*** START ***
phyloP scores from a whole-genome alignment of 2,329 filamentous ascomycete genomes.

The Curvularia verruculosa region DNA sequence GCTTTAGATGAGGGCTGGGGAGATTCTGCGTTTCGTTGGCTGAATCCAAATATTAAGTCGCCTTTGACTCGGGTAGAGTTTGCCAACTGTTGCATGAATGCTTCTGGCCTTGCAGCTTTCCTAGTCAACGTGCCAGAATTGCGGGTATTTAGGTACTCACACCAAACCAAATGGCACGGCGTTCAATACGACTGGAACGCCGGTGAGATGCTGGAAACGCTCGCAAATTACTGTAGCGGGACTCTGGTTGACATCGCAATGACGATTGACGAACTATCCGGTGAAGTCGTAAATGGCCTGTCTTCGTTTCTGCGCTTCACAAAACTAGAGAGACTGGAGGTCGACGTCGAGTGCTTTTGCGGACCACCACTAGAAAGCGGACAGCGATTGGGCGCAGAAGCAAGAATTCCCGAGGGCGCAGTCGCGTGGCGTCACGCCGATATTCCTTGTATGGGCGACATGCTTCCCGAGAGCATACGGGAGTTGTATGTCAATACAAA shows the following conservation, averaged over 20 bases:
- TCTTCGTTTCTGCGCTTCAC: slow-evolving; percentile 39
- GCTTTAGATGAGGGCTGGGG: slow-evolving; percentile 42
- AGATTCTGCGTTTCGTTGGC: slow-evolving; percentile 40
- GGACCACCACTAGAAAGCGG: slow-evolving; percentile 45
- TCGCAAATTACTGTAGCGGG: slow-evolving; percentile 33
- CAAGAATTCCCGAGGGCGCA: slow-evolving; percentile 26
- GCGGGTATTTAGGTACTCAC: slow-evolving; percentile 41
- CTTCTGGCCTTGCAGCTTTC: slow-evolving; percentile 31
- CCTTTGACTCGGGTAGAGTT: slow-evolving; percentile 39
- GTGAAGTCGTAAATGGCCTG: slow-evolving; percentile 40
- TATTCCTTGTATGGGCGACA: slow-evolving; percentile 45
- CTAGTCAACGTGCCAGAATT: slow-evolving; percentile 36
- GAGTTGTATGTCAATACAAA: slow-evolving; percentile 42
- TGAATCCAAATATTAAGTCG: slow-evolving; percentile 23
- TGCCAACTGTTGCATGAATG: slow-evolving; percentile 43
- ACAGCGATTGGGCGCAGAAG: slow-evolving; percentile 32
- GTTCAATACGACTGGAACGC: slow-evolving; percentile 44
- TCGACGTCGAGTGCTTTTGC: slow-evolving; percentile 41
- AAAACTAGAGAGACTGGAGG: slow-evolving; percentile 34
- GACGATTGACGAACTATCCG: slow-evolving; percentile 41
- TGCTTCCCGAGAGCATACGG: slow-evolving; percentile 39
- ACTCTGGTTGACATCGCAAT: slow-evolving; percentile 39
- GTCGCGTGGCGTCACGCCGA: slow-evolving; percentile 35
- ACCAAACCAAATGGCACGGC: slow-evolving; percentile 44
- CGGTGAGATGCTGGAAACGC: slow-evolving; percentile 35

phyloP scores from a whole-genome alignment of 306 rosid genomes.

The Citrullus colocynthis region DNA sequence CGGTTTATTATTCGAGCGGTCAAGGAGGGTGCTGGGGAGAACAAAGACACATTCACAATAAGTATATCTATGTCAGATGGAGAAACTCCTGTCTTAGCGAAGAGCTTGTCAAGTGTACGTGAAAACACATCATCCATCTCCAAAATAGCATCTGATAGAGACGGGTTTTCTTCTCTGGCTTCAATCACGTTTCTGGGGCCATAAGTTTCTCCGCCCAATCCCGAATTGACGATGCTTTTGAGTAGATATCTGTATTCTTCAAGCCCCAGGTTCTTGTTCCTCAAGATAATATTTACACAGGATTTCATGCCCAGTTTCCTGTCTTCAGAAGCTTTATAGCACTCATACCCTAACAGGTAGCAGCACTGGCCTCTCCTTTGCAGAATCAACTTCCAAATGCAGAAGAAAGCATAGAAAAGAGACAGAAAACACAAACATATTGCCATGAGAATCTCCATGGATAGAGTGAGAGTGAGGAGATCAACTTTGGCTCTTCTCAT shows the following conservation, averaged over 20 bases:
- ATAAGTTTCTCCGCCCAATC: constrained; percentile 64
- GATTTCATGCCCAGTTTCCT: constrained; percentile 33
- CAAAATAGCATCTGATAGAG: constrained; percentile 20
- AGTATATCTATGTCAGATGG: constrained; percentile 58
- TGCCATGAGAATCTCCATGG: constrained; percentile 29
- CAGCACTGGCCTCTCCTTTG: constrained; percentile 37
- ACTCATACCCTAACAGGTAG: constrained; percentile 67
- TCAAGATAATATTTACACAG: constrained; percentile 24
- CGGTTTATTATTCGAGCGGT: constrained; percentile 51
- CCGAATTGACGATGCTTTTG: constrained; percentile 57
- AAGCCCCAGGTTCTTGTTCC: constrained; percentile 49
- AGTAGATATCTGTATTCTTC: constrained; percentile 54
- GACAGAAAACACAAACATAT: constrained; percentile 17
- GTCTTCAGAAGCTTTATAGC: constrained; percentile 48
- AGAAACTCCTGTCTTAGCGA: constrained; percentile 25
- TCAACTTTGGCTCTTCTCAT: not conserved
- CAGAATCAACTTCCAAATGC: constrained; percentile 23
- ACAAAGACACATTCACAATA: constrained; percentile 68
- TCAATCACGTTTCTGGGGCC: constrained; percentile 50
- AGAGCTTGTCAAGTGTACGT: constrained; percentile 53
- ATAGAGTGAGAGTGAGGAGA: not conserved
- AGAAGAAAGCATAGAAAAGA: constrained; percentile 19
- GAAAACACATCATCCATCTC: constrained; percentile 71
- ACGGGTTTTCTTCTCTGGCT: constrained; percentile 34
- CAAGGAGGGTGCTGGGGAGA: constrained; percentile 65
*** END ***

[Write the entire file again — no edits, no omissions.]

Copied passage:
phyloP scores from a whole-genome alignment of 2,329 filamentous ascomycete genomes.

The Curvularia verruculosa region DNA sequence GCTTTAGATGAGGGCTGGGGAGATTCTGCGTTTCGTTGGCTGAATCCAAATATTAAGTCGCCTTTGACTCGGGTAGAGTTTGCCAACTGTTGCATGAATGCTTCTGGCCTTGCAGCTTTCCTAGTCAACGTGCCAGAATTGCGGGTATTTAGGTACTCACACCAAACCAAATGGCACGGCGTTCAATACGACTGGAACGCCGGTGAGATGCTGGAAACGCTCGCAAATTACTGTAGCGGGACTCTGGTTGACATCGCAATGACGATTGACGAACTATCCGGTGAAGTCGTAAATGGCCTGTCTTCGTTTCTGCGCTTCACAAAACTAGAGAGACTGGAGGTCGACGTCGAGTGCTTTTGCGGACCACCACTAGAAAGCGGACAGCGATTGGGCGCAGAAGCAAGAATTCCCGAGGGCGCAGTCGCGTGGCGTCACGCCGATATTCCTTGTATGGGCGACATGCTTCCCGAGAGCATACGGGAGTTGTATGTCAATACAAA shows the following conservation, averaged over 20 bases:
- TCTTCGTTTCTGCGCTTCAC: slow-evolving; percentile 39
- GCTTTAGATGAGGGCTGGGG: slow-evolving; percentile 42
- AGATTCTGCGTTTCGTTGGC: slow-evolving; percentile 40
- GGACCACCACTAGAAAGCGG: slow-evolving; percentile 45
- TCGCAAATTACTGTAGCGGG: slow-evolving; percentile 33
- CAAGAATTCCCGAGGGCGCA: slow-evolving; percentile 26
- GCGGGTATTTAGGTACTCAC: slow-evolving; percentile 41
- CTTCTGGCCTTGCAGCTTTC: slow-evolving; percentile 31
- CCTTTGACTCGGGTAGAGTT: slow-evolving; percentile 39
- GTGAAGTCGTAAATGGCCTG: slow-evolving; percentile 40
- TATTCCTTGTATGGGCGACA: slow-evolving; percentile 45
- CTAGTCAACGTGCCAGAATT: slow-evolving; percentile 36
- GAGTTGTATGTCAATACAAA: slow-evolving; percentile 42
- TGAATCCAAATATTAAGTCG: slow-evolving; percentile 23
- TGCCAACTGTTGCATGAATG: slow-evolving; percentile 43
- ACAGCGATTGGGCGCAGAAG: slow-evolving; percentile 32
- GTTCAATACGACTGGAACGC: slow-evolving; percentile 44
- TCGACGTCGAGTGCTTTTGC: slow-evolving; percentile 41
- AAAACTAGAGAGACTGGAGG: slow-evolving; percentile 34
- GACGATTGACGAACTATCCG: slow-evolving; percentile 41
- TGCTTCCCGAGAGCATACGG: slow-evolving; percentile 39
- ACTCTGGTTGACATCGCAAT: slow-evolving; percentile 39
- GTCGCGTGGCGTCACGCCGA: slow-evolving; percentile 35
- ACCAAACCAAATGGCACGGC: slow-evolving; percentile 44
- CGGTGAGATGCTGGAAACGC: slow-evolving; percentile 35

phyloP scores from a whole-genome alignment of 306 rosid genomes.

The Citrullus colocynthis region DNA sequence CGGTTTATTATTCGAGCGGTCAAGGAGGGTGCTGGGGAGAACAAAGACACATTCACAATAAGTATATCTATGTCAGATGGAGAAACTCCTGTCTTAGCGAAGAGCTTGTCAAGTGTACGTGAAAACACATCATCCATCTCCAAAATAGCATCTGATAGAGACGGGTTTTCTTCTCTGGCTTCAATCACGTTTCTGGGGCCATAAGTTTCTCCGCCCAATCCCGAATTGACGATGCTTTTGAGTAGATATCTGTATTCTTCAAGCCCCAGGTTCTTGTTCCTCAAGATAATATTTACACAGGATTTCATGCCCAGTTTCCTGTCTTCAGAAGCTTTATAGCACTCATACCCTAACAGGTAGCAGCACTGGCCTCTCCTTTGCAGAATCAACTTCCAAATGCAGAAGAAAGCATAGAAAAGAGACAGAAAACACAAACATATTGCCATGAGAATCTCCATGGATAGAGTGAGAGTGAGGAGATCAACTTTGGCTCTTCTCAT shows the following conservation, averaged over 20 bases:
- ATAAGTTTCTCCGCCCAATC: constrained; percentile 64
- GATTTCATGCCCAGTTTCCT: constrained; percentile 33
- CAAAATAGCATCTGATAGAG: constrained; percentile 20
- AGTATATCTATGTCAGATGG: constrained; percentile 58
- TGCCATGAGAATCTCCATGG: constrained; percentile 29
- CAGCACTGGCCTCTCCTTTG: constrained; percentile 37
- ACTCATACCCTAACAGGTAG: constrained; percentile 67
- TCAAGATAATATTTACACAG: constrained; percentile 24
- CGGTTTATTATTCGAGCGGT: constrained; percentile 51
- CCGAATTGACGATGCTTTTG: constrained; percentile 57
- AAGCCCCAGGTTCTTGTTCC: constrained; percentile 49
- AGTAGATATCTGTATTCTTC: constrained; percentile 54
- GACAGAAAACACAAACATAT: constrained; percentile 17
- GTCTTCAGAAGCTTTATAGC: constrained; percentile 48
- AGAAACTCCTGTCTTAGCGA: constrained; percentile 25
- TCAACTTTGGCTCTTCTCAT: not conserved
- CAGAATCAACTTCCAAATGC: constrained; percentile 23
- ACAAAGACACATTCACAATA: constrained; percentile 68
- TCAATCACGTTTCTGGGGCC: constrained; percentile 50
- AGAGCTTGTCAAGTGTACGT: constrained; percentile 53
- ATAGAGTGAGAGTGAGGAGA: not conserved
- AGAAGAAAGCATAGAAAAGA: constrained; percentile 19
- GAAAACACATCATCCATCTC: constrained; percentile 71
- ACGGGTTTTCTTCTCTGGCT: constrained; percentile 34
- CAAGGAGGGTGCTGGGGAGA: constrained; percentile 65